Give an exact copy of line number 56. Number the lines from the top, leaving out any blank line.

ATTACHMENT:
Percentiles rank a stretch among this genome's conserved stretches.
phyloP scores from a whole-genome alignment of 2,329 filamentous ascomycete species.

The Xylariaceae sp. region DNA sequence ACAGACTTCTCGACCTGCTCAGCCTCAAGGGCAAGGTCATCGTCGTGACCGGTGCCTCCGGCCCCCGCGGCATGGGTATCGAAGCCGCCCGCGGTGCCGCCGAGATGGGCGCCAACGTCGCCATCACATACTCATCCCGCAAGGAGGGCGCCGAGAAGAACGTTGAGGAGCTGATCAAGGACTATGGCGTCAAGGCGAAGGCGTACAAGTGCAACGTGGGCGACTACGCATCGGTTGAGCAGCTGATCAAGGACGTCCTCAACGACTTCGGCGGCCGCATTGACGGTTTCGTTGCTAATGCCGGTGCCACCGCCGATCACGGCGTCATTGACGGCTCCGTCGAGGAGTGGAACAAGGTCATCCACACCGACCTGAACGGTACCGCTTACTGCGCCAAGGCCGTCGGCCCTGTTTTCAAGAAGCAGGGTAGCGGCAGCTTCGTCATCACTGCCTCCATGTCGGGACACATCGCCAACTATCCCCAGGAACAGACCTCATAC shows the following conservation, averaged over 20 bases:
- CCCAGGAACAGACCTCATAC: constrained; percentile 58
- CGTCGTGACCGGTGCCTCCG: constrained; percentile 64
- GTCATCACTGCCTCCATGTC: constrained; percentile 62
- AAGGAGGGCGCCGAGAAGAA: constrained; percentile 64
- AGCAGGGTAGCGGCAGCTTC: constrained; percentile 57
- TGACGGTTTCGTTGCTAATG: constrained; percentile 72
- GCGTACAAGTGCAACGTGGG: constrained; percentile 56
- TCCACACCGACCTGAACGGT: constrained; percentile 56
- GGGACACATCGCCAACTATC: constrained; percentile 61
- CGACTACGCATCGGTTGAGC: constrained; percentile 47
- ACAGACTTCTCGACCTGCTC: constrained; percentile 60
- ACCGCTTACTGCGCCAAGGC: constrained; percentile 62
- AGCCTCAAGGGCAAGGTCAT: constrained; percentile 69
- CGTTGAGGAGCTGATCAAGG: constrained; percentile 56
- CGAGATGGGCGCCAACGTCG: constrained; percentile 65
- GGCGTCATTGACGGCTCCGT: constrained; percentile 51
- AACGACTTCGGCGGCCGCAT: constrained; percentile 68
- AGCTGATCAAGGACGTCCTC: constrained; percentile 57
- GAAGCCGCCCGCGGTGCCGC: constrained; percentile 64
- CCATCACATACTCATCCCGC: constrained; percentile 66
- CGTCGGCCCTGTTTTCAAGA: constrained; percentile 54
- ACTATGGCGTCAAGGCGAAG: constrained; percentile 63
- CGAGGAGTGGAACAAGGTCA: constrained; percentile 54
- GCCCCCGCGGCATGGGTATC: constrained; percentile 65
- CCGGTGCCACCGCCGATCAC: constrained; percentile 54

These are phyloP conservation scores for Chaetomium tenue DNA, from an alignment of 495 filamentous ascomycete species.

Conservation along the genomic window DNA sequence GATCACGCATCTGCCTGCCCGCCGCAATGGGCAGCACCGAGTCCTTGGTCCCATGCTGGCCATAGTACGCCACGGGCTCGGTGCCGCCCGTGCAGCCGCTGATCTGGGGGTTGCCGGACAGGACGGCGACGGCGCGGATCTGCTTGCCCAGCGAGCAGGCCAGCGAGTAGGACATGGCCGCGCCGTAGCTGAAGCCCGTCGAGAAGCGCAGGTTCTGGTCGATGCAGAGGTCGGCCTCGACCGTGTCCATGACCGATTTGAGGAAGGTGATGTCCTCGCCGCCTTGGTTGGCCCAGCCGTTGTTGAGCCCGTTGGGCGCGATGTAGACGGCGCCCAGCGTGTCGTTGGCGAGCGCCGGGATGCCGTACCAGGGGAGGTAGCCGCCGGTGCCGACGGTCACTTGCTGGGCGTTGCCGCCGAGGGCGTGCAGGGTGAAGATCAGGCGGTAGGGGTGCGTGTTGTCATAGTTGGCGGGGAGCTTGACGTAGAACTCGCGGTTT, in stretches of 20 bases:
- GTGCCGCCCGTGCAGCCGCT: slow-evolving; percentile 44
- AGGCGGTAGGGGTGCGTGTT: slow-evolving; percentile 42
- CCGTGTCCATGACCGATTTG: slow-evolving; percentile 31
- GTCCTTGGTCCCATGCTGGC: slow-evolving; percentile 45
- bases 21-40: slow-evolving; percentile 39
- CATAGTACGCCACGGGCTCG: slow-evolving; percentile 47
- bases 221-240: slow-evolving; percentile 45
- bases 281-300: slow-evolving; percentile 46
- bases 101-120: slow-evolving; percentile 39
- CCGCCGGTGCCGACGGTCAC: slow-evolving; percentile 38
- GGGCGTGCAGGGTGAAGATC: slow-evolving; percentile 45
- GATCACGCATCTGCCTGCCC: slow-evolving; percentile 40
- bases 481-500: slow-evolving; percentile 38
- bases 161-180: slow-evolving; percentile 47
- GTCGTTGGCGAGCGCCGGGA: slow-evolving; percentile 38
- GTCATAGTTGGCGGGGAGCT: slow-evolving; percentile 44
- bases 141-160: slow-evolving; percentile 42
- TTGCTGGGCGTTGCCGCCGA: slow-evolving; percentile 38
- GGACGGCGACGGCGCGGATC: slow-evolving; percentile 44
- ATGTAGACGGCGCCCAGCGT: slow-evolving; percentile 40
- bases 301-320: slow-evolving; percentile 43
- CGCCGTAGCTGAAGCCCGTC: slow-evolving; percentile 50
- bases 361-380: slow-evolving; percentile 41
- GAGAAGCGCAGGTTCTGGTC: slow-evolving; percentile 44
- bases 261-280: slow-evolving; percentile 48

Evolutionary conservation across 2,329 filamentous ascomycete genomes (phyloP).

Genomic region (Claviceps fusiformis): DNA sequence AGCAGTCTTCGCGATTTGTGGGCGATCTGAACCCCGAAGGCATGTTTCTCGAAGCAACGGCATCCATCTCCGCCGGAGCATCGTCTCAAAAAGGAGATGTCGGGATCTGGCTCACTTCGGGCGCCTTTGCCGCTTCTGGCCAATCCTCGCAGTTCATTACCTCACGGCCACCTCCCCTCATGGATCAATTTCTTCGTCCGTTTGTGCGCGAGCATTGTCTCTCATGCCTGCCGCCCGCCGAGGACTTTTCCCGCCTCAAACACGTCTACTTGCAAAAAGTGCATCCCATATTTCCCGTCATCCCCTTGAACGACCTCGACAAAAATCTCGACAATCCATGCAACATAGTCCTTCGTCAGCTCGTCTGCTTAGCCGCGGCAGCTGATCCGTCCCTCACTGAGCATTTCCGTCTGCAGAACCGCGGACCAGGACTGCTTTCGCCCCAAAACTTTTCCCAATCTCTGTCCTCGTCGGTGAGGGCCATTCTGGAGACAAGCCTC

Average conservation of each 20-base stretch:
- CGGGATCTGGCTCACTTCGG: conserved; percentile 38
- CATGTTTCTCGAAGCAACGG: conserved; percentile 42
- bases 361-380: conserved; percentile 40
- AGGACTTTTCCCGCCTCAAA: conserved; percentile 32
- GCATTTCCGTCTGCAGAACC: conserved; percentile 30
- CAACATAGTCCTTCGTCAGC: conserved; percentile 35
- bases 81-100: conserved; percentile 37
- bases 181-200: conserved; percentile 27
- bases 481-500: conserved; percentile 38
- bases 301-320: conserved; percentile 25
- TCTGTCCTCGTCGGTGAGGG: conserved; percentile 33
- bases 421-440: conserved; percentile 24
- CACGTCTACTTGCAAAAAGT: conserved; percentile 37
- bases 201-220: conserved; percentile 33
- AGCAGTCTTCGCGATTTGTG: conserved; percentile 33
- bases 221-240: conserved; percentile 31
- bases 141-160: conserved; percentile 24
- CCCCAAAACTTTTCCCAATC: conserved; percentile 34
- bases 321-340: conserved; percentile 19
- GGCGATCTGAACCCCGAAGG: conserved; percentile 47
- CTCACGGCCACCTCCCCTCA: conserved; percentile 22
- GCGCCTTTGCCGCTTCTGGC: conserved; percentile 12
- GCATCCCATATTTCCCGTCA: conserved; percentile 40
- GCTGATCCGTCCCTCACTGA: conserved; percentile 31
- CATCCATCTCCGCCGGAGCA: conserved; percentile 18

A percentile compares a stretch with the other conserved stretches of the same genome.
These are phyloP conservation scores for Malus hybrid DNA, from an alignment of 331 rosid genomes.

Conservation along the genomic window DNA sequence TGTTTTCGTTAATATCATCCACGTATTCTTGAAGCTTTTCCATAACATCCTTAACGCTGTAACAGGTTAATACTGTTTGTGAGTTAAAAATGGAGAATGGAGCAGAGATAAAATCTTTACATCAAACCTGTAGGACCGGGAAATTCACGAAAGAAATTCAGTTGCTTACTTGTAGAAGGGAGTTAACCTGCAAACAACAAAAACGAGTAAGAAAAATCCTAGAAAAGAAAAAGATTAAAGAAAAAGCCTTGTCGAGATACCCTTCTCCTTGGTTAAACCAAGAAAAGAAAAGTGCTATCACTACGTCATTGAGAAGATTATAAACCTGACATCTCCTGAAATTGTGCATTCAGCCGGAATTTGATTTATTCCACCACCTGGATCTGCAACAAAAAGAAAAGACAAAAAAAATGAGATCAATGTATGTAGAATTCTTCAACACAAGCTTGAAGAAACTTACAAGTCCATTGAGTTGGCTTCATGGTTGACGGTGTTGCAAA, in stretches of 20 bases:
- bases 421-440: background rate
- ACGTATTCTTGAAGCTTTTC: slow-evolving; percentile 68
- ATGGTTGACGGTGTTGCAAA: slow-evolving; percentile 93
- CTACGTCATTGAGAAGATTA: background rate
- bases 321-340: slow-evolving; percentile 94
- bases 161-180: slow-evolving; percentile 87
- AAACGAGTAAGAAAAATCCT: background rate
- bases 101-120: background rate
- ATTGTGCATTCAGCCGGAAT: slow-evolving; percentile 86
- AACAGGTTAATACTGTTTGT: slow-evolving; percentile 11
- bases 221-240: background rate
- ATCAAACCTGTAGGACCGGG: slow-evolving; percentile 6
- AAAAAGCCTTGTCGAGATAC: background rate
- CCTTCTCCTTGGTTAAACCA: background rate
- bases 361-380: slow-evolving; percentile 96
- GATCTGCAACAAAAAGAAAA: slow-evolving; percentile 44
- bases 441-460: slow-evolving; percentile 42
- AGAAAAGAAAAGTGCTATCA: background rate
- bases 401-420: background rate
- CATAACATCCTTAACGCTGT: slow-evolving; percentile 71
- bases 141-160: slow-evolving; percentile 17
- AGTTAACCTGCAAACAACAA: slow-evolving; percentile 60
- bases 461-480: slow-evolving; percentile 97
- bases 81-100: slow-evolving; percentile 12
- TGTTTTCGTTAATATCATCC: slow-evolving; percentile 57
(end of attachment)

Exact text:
Evolutionary conservation across 2,329 filamentous ascomycete genomes (phyloP).